The correspondence revealed a cosy discussion between McKinsey & Co and the Department of Health (DoH) suggesting an informal meeting to discuss the passage and implementation of the NHS bill.
In addition, Mr Bennett felt it perfectly acceptable to receive hospitality from McKinsey & Co in June 2011, just after the listening exercise had finished, where he flew business class to New York, stayed at a five-star hotel and attended a lavish banquet.
Not very becoming of the head of a regulatory body of our NHS.
Naturally, the government and their apparatchiks will dismiss any consideration of bias under the marketing speak of ‘promoting the ‘interests of patients’, and ‘choice.’
However, one quote made by David Bennett in an interview with the Times and highlighted in Nicholas Timmins explosive book reveals just how bias the head of the ‘independent’ review will be:
“We did it in gas, we did it in power, we did it in telecoms. We’ve done it in rails; we’ve done it in water. So there is actually 20 years experience of taking monopolistic markets and providers and exposing them to economic regulation.”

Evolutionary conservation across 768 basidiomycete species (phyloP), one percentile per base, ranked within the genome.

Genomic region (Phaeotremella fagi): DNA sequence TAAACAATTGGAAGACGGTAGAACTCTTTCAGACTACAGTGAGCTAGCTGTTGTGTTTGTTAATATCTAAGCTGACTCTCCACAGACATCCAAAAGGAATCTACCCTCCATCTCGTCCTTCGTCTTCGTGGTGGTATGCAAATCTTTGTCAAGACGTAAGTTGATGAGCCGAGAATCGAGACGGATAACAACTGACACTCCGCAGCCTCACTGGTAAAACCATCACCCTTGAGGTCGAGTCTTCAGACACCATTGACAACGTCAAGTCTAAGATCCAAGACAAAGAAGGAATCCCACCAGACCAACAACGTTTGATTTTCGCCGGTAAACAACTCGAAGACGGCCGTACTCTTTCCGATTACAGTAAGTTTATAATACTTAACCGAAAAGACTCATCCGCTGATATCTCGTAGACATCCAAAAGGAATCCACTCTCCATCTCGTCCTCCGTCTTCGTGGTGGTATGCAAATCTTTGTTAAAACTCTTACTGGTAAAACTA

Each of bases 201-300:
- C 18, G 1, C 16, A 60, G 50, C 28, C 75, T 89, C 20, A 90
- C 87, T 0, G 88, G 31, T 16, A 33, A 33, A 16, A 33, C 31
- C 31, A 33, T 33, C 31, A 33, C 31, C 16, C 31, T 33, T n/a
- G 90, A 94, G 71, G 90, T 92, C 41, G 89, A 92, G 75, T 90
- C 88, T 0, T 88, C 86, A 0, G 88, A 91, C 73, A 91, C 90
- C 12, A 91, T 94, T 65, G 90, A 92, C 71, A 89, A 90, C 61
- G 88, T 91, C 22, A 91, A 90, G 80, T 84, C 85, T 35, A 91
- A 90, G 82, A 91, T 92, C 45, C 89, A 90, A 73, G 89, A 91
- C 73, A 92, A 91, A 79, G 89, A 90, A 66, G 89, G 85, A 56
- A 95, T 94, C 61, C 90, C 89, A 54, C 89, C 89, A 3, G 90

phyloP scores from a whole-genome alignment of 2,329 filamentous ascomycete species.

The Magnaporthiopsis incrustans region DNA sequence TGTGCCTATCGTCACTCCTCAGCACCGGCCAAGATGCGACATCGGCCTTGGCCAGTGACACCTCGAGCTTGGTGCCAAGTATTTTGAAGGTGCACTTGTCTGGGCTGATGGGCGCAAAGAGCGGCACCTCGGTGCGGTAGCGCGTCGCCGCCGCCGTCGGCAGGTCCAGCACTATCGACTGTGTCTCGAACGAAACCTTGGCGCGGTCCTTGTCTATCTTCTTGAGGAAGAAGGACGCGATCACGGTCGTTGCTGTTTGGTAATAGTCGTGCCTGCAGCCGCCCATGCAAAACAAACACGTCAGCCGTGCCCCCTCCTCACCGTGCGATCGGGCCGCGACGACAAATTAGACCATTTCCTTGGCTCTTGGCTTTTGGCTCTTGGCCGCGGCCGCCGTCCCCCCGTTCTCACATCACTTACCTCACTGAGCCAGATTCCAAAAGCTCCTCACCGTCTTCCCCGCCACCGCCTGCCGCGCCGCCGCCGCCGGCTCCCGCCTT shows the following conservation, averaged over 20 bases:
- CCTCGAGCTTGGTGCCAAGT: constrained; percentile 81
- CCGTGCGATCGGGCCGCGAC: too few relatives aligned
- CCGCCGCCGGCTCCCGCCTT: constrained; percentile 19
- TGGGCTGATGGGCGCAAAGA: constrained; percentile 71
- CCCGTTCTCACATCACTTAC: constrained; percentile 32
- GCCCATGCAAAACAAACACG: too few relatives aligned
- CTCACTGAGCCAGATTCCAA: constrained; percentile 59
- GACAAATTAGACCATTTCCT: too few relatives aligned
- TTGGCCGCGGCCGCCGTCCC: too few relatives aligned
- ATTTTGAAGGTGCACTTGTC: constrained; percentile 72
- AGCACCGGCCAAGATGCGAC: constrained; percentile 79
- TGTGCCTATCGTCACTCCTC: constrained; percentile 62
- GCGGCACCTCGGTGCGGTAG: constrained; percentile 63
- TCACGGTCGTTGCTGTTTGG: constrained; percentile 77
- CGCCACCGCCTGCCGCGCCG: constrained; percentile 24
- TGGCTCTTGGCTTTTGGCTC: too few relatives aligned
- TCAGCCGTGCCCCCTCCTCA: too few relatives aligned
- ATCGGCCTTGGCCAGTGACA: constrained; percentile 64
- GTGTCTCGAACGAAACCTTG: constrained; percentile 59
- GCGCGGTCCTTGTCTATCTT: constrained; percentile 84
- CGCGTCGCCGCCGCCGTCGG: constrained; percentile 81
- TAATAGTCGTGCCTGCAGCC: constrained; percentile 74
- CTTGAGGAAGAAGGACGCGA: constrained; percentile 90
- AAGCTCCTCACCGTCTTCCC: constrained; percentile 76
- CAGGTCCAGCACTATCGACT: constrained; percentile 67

Of course this could read, there has been 20 years of handing over public resources into private hands raising the cost of living for the consumer and increasing subsidisation for the taxpayer, it just depends if you see the world through ideologue or economic fact.
Indeed Mr Bennett was involved in the process that led to the decision process to set 49% of hospital income from private sources.
How can a man with such clear bias be the head of Monitor, and a review process which will be making changes that will place private companies on an ‘equal’ footing with other NHS providers.
The answer is it won’t, and his position as head of Monitor is just another piece in the jigsaw of handing the NHS over to private companies, one which Stephen Bubb has played a key role.
Do YOU think Stephen Bubb and David Bennett should resign?
Note to editors:
The NHS Partners Network membership largely consists of private healthcare companies, who are well connected to our parliamentarians.
Six of their members have direct financial links to MPs, former MPs, and Lords providing a well-connected source to parliament.
Privacy & Cookies Policy
Necessary cookies are absolutely essential for the website to function properly. This category only includes cookies that ensures basic functionalities and security features of the website. These cookies do not store any personal information.
Any cookies that may not be particularly necessary for the website to function and is used specifically to collect user personal data via analytics, ads, other embedded contents are termed as non-necessary cookies. It is mandatory to procure user consent prior to running these cookies on your website.